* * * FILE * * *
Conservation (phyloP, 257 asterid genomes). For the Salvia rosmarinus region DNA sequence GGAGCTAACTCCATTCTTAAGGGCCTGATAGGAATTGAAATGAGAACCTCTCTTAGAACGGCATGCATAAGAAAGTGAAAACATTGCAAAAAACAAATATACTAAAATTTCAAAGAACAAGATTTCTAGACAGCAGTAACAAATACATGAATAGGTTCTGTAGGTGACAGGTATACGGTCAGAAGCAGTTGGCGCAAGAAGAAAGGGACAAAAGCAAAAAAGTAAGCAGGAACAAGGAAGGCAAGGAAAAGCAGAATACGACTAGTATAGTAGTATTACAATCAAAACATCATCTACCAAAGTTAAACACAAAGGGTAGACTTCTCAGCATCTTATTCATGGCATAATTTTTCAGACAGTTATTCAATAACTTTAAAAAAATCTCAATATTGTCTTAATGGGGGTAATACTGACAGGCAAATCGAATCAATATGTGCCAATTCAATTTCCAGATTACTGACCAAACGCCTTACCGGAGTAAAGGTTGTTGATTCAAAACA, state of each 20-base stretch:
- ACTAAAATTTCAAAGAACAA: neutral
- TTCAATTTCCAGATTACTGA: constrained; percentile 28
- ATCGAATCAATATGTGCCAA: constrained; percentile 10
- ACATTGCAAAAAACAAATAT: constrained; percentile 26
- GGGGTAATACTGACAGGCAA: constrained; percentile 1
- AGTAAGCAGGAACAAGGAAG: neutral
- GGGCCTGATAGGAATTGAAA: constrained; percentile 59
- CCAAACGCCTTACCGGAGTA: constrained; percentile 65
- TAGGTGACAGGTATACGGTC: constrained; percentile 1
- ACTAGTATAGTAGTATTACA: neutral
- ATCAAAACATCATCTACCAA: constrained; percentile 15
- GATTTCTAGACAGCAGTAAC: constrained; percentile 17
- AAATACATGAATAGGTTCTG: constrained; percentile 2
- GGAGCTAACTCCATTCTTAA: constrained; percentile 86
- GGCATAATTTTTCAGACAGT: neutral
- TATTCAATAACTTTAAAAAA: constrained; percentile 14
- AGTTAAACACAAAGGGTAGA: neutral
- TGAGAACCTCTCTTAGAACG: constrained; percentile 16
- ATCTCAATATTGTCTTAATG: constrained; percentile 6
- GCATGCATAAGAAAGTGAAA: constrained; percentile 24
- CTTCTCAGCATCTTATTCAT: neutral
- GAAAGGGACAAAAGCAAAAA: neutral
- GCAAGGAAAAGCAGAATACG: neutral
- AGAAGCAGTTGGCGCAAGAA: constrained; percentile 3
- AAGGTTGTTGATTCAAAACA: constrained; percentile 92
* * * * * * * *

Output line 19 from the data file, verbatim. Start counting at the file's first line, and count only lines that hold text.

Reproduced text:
- TGAGAACCTCTCTTAGAACG: constrained; percentile 16